Experts say OpenAI in ‘precarious position,’ ‘might become next WeWork’

OpenAI, the company behind ChatGPT, might not be faring as well as its $80 billion valuation would lead most analysts to believe, according to some artificial intelligence (AI) experts.

Carlos Perez, author and founder of Intuit Machines, expressed his suspicion that “OpenAI is in a precarious position in its perceived leadership in the AI space” in a March 1 post on the X social media platform. He went on to opine that “there are several indicators that show that their execution is unraveling.”

Source: @IntuitMachine

In explaining his position, Perez cited numerous possible impact factors, including uncompetitive pricing, the potential for diminishing returns, the perceived absence — or apathy — of company co-founder Ilya Sutskever, employee turnover and “piss poor execution.”

Piss poor execution

Source: @IntuitMachine

Perez’ comments come on the heels of reports that Elon Musk has filed suit against OpenAI and its CEO, Sam Altman.

Musk’s lawsuit claims that OpenAI, a company he co-founded, has broken its promise to stay “open” — a term referring to developing technology solutions that are then made available to the open-source community.

According to the suit, OpenAI “deviated from its foundational principles of advancing open-source artificial general intelligence (AGI) for the benefit of humanity” when it collaborated with Microsoft.

The next WeWork?

New York University’s Gary Marcus, a bestselling author and AI expert who recently gave testimony before the United States government on the dangers of AI, weighed in on Perez’ sentiments with a cheeky comparison to WeWork.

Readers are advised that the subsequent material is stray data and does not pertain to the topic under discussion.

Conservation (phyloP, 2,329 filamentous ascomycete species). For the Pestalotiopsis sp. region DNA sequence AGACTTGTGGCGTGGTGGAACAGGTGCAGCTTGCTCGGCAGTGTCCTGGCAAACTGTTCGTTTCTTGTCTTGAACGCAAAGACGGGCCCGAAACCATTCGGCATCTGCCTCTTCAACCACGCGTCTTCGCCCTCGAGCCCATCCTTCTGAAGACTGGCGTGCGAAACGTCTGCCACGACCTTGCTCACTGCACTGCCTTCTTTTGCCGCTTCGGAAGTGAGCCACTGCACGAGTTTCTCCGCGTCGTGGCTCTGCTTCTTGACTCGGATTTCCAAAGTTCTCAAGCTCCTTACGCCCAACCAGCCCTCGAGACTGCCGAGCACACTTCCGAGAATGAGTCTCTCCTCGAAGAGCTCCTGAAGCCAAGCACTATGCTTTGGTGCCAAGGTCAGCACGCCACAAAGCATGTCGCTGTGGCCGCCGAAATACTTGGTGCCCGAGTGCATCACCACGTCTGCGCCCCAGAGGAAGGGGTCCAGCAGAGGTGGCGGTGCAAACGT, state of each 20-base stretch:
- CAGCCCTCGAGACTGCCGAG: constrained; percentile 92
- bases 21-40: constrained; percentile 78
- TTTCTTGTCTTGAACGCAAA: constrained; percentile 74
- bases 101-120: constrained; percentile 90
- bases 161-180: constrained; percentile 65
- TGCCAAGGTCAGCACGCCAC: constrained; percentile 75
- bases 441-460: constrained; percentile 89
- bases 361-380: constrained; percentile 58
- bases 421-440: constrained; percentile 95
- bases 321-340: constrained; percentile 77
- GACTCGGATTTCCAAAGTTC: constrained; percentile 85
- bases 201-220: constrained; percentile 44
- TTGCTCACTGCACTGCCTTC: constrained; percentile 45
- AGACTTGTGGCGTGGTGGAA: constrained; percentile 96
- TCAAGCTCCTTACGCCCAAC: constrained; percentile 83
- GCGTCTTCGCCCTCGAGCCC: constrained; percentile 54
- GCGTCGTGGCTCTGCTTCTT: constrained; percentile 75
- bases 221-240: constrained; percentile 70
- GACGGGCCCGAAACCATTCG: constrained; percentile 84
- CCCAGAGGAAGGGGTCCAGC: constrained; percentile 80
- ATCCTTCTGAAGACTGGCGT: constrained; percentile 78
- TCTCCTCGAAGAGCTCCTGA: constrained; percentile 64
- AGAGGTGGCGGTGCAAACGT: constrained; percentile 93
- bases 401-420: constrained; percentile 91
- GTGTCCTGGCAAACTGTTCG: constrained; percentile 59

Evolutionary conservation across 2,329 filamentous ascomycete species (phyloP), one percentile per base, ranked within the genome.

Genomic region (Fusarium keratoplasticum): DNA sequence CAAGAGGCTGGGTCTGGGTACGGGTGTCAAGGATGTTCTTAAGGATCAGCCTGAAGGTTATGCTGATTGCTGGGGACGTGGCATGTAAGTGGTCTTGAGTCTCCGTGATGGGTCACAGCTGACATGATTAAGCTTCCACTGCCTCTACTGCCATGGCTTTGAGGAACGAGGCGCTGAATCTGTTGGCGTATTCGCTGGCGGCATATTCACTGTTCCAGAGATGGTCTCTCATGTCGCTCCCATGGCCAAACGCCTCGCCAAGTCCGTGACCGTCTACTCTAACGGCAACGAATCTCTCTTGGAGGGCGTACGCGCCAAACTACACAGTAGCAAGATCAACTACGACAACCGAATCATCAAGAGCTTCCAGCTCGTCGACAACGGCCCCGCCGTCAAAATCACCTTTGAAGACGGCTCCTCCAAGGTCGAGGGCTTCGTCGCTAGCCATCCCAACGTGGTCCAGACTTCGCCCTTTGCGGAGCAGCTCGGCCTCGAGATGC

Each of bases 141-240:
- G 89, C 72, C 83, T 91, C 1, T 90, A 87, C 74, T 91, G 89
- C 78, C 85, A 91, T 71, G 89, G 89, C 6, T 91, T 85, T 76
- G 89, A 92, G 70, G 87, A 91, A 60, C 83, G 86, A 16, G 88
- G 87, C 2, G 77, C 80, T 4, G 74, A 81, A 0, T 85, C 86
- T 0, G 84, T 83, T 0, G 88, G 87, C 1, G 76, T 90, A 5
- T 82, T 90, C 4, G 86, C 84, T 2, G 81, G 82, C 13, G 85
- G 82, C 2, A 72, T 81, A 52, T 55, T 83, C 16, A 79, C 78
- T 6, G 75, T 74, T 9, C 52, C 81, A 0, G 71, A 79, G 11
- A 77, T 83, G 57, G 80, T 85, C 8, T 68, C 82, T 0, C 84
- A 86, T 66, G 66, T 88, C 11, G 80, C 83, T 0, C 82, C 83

Source: @GaryMarcu

WeWork, a unicorn startup once valued at nearly $50 billion, ultimately declared bankruptcy. Many experts attribute the company’s fall to the fact its growth was largely fueled by taking on debt.

OpenAI’s growth has, arguably, been fueled by its ChatGPT service and cash injections from its corporate partner, Microsoft.

AGI, but for who?

According to the company’s charter, its main focus is on developing AGI — machines which would be capable of performing any task a human could do given the proper resources — for the benefit of humanity.

However, Musk claims that the company isn’t actually working on AGI to benefit humanity anymore, and as such, he is requesting that the courts issue an injunction that would force OpenAI to stop “exploiting” AGI for profit.

This could prove to be tricky for the courts as there’s no legal or scientific definition of what, exactly, constitutes AGI or even AGI-adjacent technology.

In a scenario where the courts find that OpenAI must cease operating its services, the company could lose its primary revenue streams as well as its first-mover advantage.

Furthermore, third-party services built on top of OpenAI’s models would likely be catastrophically impacted. In the crypto world, for example, shuttering ChatGPT could end up killing off a significant number of automated trading services, customer service bots and AI-powered analysis tools.

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